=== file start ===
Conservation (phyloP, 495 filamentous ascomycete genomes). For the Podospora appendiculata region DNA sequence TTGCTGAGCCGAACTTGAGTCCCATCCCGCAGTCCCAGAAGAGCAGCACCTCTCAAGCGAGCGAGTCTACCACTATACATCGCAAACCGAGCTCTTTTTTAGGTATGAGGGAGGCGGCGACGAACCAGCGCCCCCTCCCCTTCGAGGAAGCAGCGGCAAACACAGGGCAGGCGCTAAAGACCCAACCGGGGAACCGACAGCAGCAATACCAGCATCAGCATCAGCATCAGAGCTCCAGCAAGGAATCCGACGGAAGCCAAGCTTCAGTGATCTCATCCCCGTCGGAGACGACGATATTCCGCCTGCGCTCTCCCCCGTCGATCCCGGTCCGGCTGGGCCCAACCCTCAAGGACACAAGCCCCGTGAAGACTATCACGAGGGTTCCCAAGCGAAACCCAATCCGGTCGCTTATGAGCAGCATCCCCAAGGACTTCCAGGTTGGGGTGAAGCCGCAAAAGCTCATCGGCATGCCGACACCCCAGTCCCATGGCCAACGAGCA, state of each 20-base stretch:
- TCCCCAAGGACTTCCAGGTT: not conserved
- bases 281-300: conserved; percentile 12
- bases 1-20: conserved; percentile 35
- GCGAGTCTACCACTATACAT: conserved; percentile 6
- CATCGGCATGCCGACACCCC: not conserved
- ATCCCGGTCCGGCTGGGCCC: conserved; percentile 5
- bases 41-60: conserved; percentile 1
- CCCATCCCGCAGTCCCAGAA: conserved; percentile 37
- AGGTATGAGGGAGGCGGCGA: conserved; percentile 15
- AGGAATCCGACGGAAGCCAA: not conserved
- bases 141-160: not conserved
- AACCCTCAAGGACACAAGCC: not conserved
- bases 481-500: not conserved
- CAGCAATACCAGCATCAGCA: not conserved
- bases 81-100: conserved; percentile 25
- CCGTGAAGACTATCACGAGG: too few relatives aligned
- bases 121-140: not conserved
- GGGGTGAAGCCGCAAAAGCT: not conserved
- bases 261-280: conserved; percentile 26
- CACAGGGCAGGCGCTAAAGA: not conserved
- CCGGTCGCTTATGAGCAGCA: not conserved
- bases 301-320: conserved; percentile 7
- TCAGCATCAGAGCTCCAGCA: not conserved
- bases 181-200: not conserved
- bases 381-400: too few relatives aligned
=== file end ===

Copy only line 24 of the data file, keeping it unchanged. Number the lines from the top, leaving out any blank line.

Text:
- TCAGCATCAGAGCTCCAGCA: not conserved